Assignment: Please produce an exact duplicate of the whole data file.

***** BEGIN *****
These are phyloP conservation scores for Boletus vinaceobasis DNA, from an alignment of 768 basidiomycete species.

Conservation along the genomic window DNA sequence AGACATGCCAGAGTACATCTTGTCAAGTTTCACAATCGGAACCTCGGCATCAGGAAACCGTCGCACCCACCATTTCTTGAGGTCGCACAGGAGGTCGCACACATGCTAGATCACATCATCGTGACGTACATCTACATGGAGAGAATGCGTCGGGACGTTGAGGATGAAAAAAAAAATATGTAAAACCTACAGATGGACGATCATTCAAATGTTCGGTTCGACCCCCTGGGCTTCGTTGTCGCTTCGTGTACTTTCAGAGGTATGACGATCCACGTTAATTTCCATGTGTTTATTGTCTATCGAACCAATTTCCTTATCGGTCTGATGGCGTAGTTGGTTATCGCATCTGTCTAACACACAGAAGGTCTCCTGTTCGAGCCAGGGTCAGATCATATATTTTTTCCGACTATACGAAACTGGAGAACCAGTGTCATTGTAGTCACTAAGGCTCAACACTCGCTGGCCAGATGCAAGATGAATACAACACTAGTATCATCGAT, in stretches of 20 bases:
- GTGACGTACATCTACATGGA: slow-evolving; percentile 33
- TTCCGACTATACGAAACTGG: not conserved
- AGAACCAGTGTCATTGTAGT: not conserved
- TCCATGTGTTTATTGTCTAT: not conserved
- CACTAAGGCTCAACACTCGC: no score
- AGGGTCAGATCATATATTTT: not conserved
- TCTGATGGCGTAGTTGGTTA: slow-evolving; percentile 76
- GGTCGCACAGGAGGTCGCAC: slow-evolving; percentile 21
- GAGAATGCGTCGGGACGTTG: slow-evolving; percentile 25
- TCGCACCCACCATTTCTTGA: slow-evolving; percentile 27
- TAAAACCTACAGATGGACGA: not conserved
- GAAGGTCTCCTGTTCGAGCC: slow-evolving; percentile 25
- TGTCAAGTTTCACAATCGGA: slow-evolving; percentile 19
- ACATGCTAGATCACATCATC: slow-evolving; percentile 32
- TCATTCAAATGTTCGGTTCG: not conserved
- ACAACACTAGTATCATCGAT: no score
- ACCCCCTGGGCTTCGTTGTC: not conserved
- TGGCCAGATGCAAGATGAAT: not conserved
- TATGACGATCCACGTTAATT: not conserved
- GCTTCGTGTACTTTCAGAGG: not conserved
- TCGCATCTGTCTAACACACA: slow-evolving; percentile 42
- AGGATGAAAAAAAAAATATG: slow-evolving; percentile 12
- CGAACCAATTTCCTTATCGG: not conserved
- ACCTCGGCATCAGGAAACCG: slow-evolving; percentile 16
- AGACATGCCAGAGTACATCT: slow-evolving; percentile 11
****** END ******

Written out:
These are phyloP conservation scores for Boletus vinaceobasis DNA, from an alignment of 768 basidiomycete species.

Conservation along the genomic window DNA sequence AGACATGCCAGAGTACATCTTGTCAAGTTTCACAATCGGAACCTCGGCATCAGGAAACCGTCGCACCCACCATTTCTTGAGGTCGCACAGGAGGTCGCACACATGCTAGATCACATCATCGTGACGTACATCTACATGGAGAGAATGCGTCGGGACGTTGAGGATGAAAAAAAAAATATGTAAAACCTACAGATGGACGATCATTCAAATGTTCGGTTCGACCCCCTGGGCTTCGTTGTCGCTTCGTGTACTTTCAGAGGTATGACGATCCACGTTAATTTCCATGTGTTTATTGTCTATCGAACCAATTTCCTTATCGGTCTGATGGCGTAGTTGGTTATCGCATCTGTCTAACACACAGAAGGTCTCCTGTTCGAGCCAGGGTCAGATCATATATTTTTTCCGACTATACGAAACTGGAGAACCAGTGTCATTGTAGTCACTAAGGCTCAACACTCGCTGGCCAGATGCAAGATGAATACAACACTAGTATCATCGAT, in stretches of 20 bases:
- GTGACGTACATCTACATGGA: slow-evolving; percentile 33
- TTCCGACTATACGAAACTGG: not conserved
- AGAACCAGTGTCATTGTAGT: not conserved
- TCCATGTGTTTATTGTCTAT: not conserved
- CACTAAGGCTCAACACTCGC: no score
- AGGGTCAGATCATATATTTT: not conserved
- TCTGATGGCGTAGTTGGTTA: slow-evolving; percentile 76
- GGTCGCACAGGAGGTCGCAC: slow-evolving; percentile 21
- GAGAATGCGTCGGGACGTTG: slow-evolving; percentile 25
- TCGCACCCACCATTTCTTGA: slow-evolving; percentile 27
- TAAAACCTACAGATGGACGA: not conserved
- GAAGGTCTCCTGTTCGAGCC: slow-evolving; percentile 25
- TGTCAAGTTTCACAATCGGA: slow-evolving; percentile 19
- ACATGCTAGATCACATCATC: slow-evolving; percentile 32
- TCATTCAAATGTTCGGTTCG: not conserved
- ACAACACTAGTATCATCGAT: no score
- ACCCCCTGGGCTTCGTTGTC: not conserved
- TGGCCAGATGCAAGATGAAT: not conserved
- TATGACGATCCACGTTAATT: not conserved
- GCTTCGTGTACTTTCAGAGG: not conserved
- TCGCATCTGTCTAACACACA: slow-evolving; percentile 42
- AGGATGAAAAAAAAAATATG: slow-evolving; percentile 12
- CGAACCAATTTCCTTATCGG: not conserved
- ACCTCGGCATCAGGAAACCG: slow-evolving; percentile 16
- AGACATGCCAGAGTACATCT: slow-evolving; percentile 11